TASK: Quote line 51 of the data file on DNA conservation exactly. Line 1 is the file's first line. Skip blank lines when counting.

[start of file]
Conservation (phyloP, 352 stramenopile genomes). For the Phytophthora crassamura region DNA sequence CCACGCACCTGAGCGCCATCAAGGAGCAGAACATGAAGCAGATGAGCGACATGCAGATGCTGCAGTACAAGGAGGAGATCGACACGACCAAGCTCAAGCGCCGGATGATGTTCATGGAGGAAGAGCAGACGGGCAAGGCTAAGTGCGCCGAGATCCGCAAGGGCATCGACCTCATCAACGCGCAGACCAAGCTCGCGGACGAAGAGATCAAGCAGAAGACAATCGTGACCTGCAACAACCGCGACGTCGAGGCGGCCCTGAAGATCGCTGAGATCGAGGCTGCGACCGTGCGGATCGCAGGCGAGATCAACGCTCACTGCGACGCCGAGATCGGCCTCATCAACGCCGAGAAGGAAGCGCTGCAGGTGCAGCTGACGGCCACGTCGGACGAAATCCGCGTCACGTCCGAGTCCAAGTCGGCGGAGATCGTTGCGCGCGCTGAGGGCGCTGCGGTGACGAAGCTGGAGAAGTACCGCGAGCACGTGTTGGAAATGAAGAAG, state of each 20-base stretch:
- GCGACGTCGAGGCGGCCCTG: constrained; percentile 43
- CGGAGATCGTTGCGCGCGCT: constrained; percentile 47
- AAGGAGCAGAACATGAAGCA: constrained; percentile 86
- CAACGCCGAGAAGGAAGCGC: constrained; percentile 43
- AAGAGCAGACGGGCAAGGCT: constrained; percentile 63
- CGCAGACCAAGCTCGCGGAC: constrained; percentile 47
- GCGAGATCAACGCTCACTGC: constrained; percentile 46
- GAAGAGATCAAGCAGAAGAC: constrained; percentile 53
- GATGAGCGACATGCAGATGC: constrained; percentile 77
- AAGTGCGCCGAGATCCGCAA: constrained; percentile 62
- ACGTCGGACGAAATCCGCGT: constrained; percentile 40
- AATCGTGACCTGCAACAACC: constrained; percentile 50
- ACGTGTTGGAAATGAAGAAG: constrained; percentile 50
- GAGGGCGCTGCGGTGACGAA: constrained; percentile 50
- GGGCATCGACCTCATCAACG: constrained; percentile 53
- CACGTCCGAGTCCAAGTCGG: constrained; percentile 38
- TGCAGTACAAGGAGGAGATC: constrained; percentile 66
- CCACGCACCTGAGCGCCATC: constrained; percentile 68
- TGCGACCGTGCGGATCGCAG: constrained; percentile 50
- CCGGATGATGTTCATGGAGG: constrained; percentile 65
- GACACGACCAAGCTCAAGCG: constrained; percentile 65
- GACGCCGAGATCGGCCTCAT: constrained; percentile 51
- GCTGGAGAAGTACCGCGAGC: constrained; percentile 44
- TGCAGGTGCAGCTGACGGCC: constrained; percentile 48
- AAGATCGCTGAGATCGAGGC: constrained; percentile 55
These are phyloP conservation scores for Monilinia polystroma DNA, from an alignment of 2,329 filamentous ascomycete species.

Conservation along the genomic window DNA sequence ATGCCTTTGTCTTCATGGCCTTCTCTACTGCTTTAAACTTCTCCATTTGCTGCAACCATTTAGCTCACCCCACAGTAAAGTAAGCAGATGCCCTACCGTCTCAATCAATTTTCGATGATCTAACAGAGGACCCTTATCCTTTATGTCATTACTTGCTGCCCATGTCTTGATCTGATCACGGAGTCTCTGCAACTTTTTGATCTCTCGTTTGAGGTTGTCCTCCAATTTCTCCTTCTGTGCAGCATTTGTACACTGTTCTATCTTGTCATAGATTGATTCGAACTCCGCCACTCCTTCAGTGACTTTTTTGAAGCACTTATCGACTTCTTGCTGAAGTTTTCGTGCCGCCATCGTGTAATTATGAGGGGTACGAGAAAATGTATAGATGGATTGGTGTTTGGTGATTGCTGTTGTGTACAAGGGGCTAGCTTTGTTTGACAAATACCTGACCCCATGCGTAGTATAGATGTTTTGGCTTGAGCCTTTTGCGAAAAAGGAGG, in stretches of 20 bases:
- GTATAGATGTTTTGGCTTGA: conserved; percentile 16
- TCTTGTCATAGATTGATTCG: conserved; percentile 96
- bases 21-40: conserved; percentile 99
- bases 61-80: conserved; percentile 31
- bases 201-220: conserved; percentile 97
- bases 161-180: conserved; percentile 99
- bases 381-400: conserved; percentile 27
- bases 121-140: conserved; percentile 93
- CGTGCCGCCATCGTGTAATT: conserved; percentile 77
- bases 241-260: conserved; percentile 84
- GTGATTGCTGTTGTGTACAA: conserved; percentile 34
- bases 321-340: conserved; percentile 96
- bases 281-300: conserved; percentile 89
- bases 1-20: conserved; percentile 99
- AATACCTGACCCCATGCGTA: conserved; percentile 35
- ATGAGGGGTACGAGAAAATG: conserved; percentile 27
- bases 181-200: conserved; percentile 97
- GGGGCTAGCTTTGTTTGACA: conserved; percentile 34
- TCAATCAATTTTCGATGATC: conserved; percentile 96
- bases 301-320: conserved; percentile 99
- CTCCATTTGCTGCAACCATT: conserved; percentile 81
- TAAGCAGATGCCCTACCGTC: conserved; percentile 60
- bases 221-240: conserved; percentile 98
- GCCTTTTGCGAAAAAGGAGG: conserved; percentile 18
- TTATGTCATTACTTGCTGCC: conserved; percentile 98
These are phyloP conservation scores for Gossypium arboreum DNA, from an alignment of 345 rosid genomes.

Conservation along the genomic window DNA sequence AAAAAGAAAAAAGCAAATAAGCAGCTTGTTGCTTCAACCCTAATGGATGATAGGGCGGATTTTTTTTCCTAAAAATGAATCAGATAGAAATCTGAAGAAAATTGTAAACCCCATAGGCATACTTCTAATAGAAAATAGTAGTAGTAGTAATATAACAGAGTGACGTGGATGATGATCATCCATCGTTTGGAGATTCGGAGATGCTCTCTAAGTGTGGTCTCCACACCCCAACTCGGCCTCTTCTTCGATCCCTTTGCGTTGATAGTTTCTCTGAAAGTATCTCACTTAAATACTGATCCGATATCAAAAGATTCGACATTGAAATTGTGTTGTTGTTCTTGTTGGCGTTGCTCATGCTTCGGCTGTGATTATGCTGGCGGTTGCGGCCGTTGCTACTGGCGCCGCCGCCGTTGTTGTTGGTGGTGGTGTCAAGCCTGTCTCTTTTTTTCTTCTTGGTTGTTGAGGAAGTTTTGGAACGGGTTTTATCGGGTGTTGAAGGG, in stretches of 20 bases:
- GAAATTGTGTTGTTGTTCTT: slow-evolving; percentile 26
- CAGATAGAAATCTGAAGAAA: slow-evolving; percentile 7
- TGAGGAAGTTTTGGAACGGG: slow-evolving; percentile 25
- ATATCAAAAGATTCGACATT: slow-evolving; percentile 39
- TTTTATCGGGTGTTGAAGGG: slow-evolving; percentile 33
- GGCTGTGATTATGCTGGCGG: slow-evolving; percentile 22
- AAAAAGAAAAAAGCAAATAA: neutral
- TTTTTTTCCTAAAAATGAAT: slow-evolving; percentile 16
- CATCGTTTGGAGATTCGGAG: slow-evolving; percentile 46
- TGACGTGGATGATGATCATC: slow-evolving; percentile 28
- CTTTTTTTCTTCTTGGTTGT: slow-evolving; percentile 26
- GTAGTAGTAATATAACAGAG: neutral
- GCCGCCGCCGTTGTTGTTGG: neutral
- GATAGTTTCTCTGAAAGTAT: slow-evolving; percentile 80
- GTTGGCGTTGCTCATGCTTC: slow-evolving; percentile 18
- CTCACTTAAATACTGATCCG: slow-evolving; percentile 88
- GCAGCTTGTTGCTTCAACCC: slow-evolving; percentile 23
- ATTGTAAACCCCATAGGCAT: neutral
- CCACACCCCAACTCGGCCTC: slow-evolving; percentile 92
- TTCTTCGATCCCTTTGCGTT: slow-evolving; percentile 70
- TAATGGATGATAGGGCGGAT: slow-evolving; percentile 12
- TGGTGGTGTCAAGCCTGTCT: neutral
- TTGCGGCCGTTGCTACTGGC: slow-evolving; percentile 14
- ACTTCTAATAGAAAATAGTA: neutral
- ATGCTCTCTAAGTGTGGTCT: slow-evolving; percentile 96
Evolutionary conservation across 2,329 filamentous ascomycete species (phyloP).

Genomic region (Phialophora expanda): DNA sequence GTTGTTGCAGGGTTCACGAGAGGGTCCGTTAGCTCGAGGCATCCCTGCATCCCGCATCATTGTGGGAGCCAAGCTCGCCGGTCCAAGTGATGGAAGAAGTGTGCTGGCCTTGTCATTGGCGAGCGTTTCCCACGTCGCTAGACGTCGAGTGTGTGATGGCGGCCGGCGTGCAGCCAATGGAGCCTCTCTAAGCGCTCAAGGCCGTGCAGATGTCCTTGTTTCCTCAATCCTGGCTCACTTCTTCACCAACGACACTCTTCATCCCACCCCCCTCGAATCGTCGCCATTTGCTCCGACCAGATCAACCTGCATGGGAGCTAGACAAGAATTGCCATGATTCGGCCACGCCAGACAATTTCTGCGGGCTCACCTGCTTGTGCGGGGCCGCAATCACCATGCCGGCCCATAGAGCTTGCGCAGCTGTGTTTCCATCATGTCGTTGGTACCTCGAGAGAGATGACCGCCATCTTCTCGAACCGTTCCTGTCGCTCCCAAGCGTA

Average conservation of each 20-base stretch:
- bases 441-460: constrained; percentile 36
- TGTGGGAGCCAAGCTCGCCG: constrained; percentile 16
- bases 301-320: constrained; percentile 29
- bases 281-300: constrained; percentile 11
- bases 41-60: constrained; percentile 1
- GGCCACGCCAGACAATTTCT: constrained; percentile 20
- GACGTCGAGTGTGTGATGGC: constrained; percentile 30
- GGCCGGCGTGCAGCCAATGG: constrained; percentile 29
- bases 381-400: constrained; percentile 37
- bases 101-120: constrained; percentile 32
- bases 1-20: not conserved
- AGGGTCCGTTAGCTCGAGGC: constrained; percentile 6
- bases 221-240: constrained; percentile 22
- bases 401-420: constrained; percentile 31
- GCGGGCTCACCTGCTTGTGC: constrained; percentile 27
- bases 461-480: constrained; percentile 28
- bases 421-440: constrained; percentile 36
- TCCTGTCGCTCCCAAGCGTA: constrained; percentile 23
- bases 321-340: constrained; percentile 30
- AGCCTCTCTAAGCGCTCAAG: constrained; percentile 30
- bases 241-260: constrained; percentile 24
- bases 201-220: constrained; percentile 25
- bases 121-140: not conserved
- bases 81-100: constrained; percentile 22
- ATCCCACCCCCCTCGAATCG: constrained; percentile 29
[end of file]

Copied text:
- bases 221-240: conserved; percentile 98